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For first-time and experienced homebuyers alike, navigating the process of financing real estate transactions can be overwhelming. How do you find the mortgage lender that's right for you? Great question, we'd love to help answer it.


Speak with someone local. The internet can provide a wealth of information, but just like when you're sick, consulting Dr. Google only gets you so far. "When starting the home buying process, resist the urge to qualify yourself on the internet, " says Debbie McEachron. Online calculators are fun to play around with, but actually getting pre-qualified with a local lender is the best way to prepare yourself to make an offer in today's competitive market.


Better yet, speak with more than one local lender. Many lenders have similar programs and rates and while shopping around may or may not get you a better deal, it will help you find someone you feel comfortable working with. "Financing a home is a bit of a process and you'll want to work with someone you can rely on and trust," said Deb Kelly. "If you don't already have a relationship established, it's a good idea to reach out to a couple of lenders to be sure you find the right fit."


Tyler Garrison urges you to start with your bank, "Call the local branch of your bank and ask to meet with someone about home loans. Both banks and mortgage brokers can provide home loans. Determining which one is right for you will depend largely on your personal situation, but starting where you already bank is a good first step."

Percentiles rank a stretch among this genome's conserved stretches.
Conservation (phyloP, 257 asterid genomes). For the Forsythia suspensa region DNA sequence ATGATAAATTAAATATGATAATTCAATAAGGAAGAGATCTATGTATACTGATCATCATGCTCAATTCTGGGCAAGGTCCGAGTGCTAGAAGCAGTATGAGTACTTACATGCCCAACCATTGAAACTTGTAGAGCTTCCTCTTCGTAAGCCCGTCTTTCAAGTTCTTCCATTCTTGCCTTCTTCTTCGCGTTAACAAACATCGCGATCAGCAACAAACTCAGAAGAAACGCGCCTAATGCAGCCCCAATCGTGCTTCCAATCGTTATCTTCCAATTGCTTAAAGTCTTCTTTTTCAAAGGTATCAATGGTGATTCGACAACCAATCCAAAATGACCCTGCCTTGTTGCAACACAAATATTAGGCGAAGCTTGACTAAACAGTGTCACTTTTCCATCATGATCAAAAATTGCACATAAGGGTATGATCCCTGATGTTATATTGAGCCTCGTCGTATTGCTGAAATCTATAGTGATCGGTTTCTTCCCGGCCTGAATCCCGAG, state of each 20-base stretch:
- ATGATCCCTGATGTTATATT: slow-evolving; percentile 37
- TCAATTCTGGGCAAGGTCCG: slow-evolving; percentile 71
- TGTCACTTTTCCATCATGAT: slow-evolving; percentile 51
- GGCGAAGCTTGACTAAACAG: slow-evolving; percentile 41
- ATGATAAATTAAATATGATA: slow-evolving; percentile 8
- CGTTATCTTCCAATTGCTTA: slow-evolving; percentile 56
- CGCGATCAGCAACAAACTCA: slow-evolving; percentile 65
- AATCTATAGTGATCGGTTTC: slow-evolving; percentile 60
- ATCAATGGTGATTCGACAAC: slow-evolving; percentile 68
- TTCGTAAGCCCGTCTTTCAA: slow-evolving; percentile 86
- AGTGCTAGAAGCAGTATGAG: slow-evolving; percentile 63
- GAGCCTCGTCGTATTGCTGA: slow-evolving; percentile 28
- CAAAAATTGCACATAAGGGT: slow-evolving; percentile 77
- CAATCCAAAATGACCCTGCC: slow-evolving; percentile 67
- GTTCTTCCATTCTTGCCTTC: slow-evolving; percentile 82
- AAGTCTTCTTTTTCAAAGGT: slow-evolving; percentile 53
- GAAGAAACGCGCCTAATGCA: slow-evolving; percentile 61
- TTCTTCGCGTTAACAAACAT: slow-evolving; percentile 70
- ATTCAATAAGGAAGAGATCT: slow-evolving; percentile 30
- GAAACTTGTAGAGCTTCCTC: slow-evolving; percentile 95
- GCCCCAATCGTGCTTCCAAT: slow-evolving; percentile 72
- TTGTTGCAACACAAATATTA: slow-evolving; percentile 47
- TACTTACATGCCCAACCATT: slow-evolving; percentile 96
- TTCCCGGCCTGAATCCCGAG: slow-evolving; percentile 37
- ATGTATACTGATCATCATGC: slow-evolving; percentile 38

Don't forget, you can always ask your real estate agent for a recommendation.
You don't buy a home every day, but your Realtor does!


Don't forget, you can always ask your real estate agent for a recommendation. You don't buy a home every day, but your Realtor does! (By proxy, anyway.) Talk to your agent about what type of property you're looking for whether it be land, a townhome, rural property, or investment as there are a lot of factors that play into determining your loan options. One lender might have a great loan program for new construction while another could be better for VA loans. Chances are your real estate agent will have experience working with a lender that fits your personal situation.


Be honest. Even during initial conversations with lenders, be upfront about your financial situation including any existing debts, your credit score, and how much money you are able to use for a down payment. Sure, that inheritance from Great Aunt Betty would be nice, but unless you have access to that money today then leave it out of the equation. Being real with your mortgage lender from the start will get you quick answers to not just "how much do I qualify for" but also the "how much can I afford" questions. It will also make for a less-stressful transaction when there are fewer surprises along the way and you can estimate monthly and yearly costs associated with financing.


Consider meeting with a financial advisor. "Recognize that a home mortgage is only one piece of your financial picture," said Ray Atteberry. Buying a home is one of the biggest financial moves you make. A financial advisor can make recommendations tailored to your immediate needs and your long-term goals. They will make sure you are prepared for things like a down payment, tax implications, and unexpected costs.

In summation, it's ok to shop around for the right mortgage lender. Browsing for the right product in the location you plan on investing in is always the safest bet. It's also ok to ask for help when you don't know the answers, we're in your corner!
Categories: Montana Real Estate


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